What a fabulous late summer and early autumn! This time last year, Michael had over 300 cows and calves housed and heavier fields were badly poached. Fast forward 12 months and cattle and sheep are still enjoying good quality summer grass and ground conditions remain excellent, at least for now!

Prices for beef and sheep remain strong, although prices of winter inputs, which seemed manageable only a few weeks ago, are causing concern. In fact, supply chains around the world are now breaking down, as labour issues, energy prices and commercial opportunism really take hold.

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The recent spike in gas prices in the UK is a case in point. Lower generation of electricity from wind and hydro over the summer due to the dry, quiet weather has led to the need to start up coal and gas fired power generation capacity as our nuclear generating capability stutters. The spot price for electricity has gone through the roof to record highs. The Russians, sensing an opportunity, have been flexing their muscles to ensure that their new Nord Stream 2 pipeline to Germany, (allowing them to hold the EU to ransom in the future), is completed.

With these energy prices spiking uncontrollably, despite the hot air being spouted by politicians to try and demonstrate they have a grip of this mess, (which of course they don’t), CF have temporarily shut two fertiliser plants in the UK.

Undoubtedly, there will be commercial opportunism involved in this decision as well, and God only knows where UK fertiliser prices may end up as a result, but that is for another day. But the most immediate consequence of this shut down is to starve the UK, especially the food sector, of vital CO2 supplies. The impacts of this have been well publicised and I suspect the UK government will have no choice but financially incentivise CF to restart production.

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Scandalous really, but what this clearly demonstrates is how fragile the 'just in time' supply chains we have created through globalisation really are. And how little politicians and the general public know, or indeed care, as long as, in the case of our industry, their bellies are full of cheap food from any country in the world 365 days a year.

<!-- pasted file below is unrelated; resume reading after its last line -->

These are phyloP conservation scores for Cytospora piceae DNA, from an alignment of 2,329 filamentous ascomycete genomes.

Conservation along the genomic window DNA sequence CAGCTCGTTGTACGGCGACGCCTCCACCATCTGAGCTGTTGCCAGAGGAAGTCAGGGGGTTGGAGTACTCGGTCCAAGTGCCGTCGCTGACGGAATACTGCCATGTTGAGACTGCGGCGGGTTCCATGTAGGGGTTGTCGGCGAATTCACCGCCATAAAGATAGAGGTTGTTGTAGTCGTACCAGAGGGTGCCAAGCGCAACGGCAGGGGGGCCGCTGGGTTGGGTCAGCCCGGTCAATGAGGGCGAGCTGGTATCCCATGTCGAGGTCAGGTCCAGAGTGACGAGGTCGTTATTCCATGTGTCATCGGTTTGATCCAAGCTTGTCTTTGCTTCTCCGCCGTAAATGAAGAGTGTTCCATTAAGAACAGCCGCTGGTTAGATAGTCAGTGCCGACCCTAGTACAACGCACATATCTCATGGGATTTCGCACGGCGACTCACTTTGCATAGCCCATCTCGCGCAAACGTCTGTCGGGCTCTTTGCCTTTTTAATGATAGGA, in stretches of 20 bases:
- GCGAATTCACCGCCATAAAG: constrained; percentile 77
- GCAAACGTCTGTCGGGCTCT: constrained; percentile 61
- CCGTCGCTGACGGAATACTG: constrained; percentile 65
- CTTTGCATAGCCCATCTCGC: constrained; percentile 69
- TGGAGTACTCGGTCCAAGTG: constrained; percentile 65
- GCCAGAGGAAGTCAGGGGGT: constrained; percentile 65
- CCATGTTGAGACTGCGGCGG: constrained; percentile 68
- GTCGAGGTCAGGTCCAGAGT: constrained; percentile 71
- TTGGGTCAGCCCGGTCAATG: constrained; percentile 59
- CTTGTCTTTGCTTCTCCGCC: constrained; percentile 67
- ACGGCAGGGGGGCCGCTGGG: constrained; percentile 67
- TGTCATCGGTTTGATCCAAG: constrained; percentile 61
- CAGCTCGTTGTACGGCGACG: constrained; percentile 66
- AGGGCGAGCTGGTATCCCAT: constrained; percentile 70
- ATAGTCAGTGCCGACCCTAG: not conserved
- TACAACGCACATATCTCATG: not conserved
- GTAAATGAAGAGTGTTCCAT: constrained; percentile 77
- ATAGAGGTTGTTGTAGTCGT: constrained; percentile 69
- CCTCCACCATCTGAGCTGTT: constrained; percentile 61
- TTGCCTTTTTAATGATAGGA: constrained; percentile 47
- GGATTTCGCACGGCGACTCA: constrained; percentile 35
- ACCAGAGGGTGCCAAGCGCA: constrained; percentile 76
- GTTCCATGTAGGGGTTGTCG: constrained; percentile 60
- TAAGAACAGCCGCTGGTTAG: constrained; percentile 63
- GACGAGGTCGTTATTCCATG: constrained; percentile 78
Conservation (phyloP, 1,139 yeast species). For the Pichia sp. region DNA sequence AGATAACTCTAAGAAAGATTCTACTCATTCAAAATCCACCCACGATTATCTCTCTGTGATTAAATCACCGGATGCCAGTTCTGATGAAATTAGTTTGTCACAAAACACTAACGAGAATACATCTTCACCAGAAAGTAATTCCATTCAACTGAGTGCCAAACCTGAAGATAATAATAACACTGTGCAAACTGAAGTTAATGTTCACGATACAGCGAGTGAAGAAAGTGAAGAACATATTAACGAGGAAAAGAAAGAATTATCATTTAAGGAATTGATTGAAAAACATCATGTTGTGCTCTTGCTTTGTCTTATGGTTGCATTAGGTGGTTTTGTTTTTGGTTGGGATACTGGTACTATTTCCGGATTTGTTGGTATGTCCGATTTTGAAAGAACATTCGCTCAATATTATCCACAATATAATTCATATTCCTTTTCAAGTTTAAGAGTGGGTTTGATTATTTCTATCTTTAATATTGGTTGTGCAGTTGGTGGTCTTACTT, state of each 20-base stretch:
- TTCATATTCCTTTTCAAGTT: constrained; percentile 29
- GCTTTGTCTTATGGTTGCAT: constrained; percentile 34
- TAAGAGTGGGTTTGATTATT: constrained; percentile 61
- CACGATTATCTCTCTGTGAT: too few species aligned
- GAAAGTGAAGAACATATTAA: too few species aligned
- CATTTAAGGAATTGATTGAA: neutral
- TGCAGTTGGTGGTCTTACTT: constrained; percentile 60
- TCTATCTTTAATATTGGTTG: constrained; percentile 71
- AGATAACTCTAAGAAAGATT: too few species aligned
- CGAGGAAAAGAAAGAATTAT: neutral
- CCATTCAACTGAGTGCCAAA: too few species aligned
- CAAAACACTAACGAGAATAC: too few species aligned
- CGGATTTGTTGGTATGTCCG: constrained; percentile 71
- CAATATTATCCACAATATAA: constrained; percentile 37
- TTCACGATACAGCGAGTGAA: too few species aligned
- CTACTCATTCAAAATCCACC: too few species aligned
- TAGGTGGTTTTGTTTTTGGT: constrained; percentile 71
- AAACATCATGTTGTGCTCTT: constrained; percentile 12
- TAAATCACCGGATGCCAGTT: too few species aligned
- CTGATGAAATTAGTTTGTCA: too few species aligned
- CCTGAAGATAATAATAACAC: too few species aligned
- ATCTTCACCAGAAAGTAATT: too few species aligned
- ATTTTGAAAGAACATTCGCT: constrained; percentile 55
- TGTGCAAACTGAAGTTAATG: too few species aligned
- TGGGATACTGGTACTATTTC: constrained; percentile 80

I’ve told this story before, but 20 years ago I remember meeting Margaret Beckett (the then Secretary of State for Agriculture in England) with the usual cast of thousands in the Cabinet Office. There were leaders from various multiple retailers in the room as well as representatives from other parts of the food supply chain.

I challenged her pretty forcefully on the issue of food security after the FMD disaster, and how it should be a priority for Government. Her reply gave a unique insight into what the political and governing classes both south of the border and in Scotland actually thought – and still think now – about our role in the world. I quote “Jim, Government doesn’t need to worry about food security any more. Supermarkets like Tesco and Sainsbury [in the room] deal with that.”

I, (and others), challenged this ridiculous statement by pointing out that multiple retailers maybe controlled and manipulated supply chains, but they neither grew, reared, slaughtered nor processed anything.

And that is still the case 20 years later as driver shortages, other labour shortages and now CO2 issues have created one of the biggest crises to face this country in generations. Isn’t it ironic that even vegetarians can’t crow about the nasty production of meat and exploitation of animals as the cause of this, as vegetable and fruit production and packaging will be just as badly hit!

Surely now it must be as plain as the nose on your face, even to the most hapless politicians and incompetent officials, that food security and local supply chains for food and other manufactured goods actually matter to the wellbeing of the whole population. The primary role of political leaders is to ensure the population is safe and fed, not, as some seem to think, pump out endless press releases.

So it is more important than ever that we implement an agricultural policy in Scotland, in fact an economic policy in Scotland, that actually addresses these issues.